the RDB of the disk itself or a mountlist entry and mounts the device,
  you can't change parameters for a mounted drive.  Keeping all your
  disks identical in partitioning will let you change without rebooting
  since the mount information will be valid for all of them.

USING THE DRIVE:

     The ZIP drive, once formatted, works just like a hard drive or, more
accurately, a very fast 95 meg floppy.  So using the drive is just like
using any other disk on the Amiga.  There are a few things to watch out for
though:

*  Keeping all the disk partitions the same:  As discussed above, having
   disks with different partition setups could cause problems.

*  Mounting the device:  The ZIP drive will only automount if a disk is in
   the drive when you boot your Amiga.  If you want to have the ZIP device
   available all the time (without having to keep a disk in the drive when
   you boot), you will need to create a mountlist entry or dosdriver file
   so the system can mount the drive without reading the RDB.  Some hard
   drive preparation programs offer the ability to create this file for you,
   otherwise you'll have to write down the information shown when you
   set up the disk for the first time and make your own.  It won't harm
   anything to leave a disk in the drive all the time.  Iomega says in the
   documentation that the drive can be left on all the time without harm,
   and the drive has an automatic spin-down feature which will stop the
   disk after a period of inactivity and automatically spin it back up when
   needed again.  It gets up to speed much faster than a hard drive so this
   isn't really inconvenient.  If the Amiga is booted with a formatted
   disk in the ZIP drive, you can change disks freely (assuming they are all
   formatted the same) because the ZIP drive will remain mounted until the
   next reboot.  If you can't come up with a workable mountlist entry or 
   dosdriver file, just making sure a formatted disk (with an automount RDB)
   is in the drive when you boot will mount it.

*  Booting from the ZIP:  As long as you have formatted a disk, created an
   RDB and installed AmigaOS on the disk, you can boot from the ZIP drive as
   if it were any other hard disk. This could be useful if you need a custom
   bootup or special configuration, but keep in mind that if you boot from 
   the ZIP and then change disks, you'll get the "Please insert volume"
   requestors as if you were running from a single floppy.

*  There is no physical write-protect:  Iomega supplies a software-based
   write protect and password protection for the PC and Mac, but since
   the Amiga just uses it's native file system on the ZIP drive you don't
   get these functions.  In this respect the ZIP acts more like a hard
   drive (which is also doesn't have a hard write-protect mechanism like
   a floppy or tape would).

*  Disk changes: The Amiga handles this very well as long as you don't mix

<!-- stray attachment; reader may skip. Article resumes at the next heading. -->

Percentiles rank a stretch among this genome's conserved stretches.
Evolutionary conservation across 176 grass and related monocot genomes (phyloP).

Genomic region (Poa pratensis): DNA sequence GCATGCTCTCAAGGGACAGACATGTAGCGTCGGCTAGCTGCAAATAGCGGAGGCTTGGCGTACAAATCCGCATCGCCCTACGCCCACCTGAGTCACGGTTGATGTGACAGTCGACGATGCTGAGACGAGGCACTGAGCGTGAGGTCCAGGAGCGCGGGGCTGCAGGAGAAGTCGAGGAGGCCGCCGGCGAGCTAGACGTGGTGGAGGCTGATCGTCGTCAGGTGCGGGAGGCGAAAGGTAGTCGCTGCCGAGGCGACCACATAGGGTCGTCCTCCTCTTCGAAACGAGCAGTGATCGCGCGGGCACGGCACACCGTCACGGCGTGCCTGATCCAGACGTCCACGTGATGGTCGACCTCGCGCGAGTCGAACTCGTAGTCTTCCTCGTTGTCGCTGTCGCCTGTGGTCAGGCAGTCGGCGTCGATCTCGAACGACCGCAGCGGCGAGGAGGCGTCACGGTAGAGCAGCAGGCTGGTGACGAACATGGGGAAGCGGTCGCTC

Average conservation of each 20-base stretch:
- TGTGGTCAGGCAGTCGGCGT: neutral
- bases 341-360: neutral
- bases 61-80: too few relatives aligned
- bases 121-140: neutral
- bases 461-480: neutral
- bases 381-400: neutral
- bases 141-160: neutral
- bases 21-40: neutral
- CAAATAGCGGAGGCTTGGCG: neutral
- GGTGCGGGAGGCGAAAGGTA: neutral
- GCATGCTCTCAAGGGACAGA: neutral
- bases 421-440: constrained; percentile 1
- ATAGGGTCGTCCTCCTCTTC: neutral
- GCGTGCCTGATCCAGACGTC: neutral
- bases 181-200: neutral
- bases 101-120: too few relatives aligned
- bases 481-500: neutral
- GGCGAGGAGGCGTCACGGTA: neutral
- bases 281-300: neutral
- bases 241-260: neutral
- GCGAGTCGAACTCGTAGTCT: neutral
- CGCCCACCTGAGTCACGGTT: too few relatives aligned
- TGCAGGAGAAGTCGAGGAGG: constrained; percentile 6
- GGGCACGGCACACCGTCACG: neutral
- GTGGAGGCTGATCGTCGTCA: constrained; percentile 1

formats.  Just eject the disk and the Amiga will pick it up, displaying
   "no disk present" for the ZIP device.  Put another disk in and as long
   as it's formatted the same the Amiga will read it just like changing
   floppies.

*  Networks:  The ZIP drive seems to work just fine through the Envoy
   networking system.  Even disk changes are reflected accurately though
   the network to all systems sharing access to the ZIP drive.

*  Speed:  Iomega says the ZIP drive will do approximately 60 megs/minute
   sustained transfer speed.  On my system I got around 980Kbytes/second
   which is definately close to the manufacturer's specs.  The seek time
   is listed as 29ms, which puts the ZIP drive in the same range as some
   slower hard drives and well ahead of most tape drives.

*  Media durability:  I can't say much on this because I havn't had the
   ZIP drive long enough to make a determination.  Iomega warrants
   the media to be free of defects with a lifetime warranty, but the fine
   print says that this doesn't cover normal wear (read the warranty on
   most floppy disks or data tapes and you'll find the same thing).  I have
   not heard of any problems so far, but it's too new to me to give any
   clear information.

IN CLOSING:
 
     Despite difficulty in obtaining the ZIP drive (demend for these things
is very high and after getting mine I can understand why), I would definately
recommend it for anyone who needs more storage space and/or a backup device.
Having file system access makes it much more convenient than tape for 
retrieving specific files.  The ZIP is fast enough to use like a hard drive,
you can install complete software packages on it and run them from the ZIP,
or store your large data files on it.  The disks are inexpensive (around
$20.00 United States currency) and you can use as many as you need.  For
archiving and backing up, it's much better than using diskettes.

     It may seem like installing one of these drives on the Amiga sounds
complex, but in reality it is no harder than installing a standard hard drive.
If you are familiar with how to do that, then the ZIP will present no 
challenge at all.  It took me less than 5 minutes from the time I opened
the box to have the unit physically hooked up and start formatting. 
Formatting takes a little time.  If Ioemga sold preformatted Amiga disks
for the ZIP drive, installing it would be easier than either the PC or Mac
installation.  The machine I tested the ZIP drive on was an Amiga 2000 with a
GVP Impact II SCSI controller and OS 3.1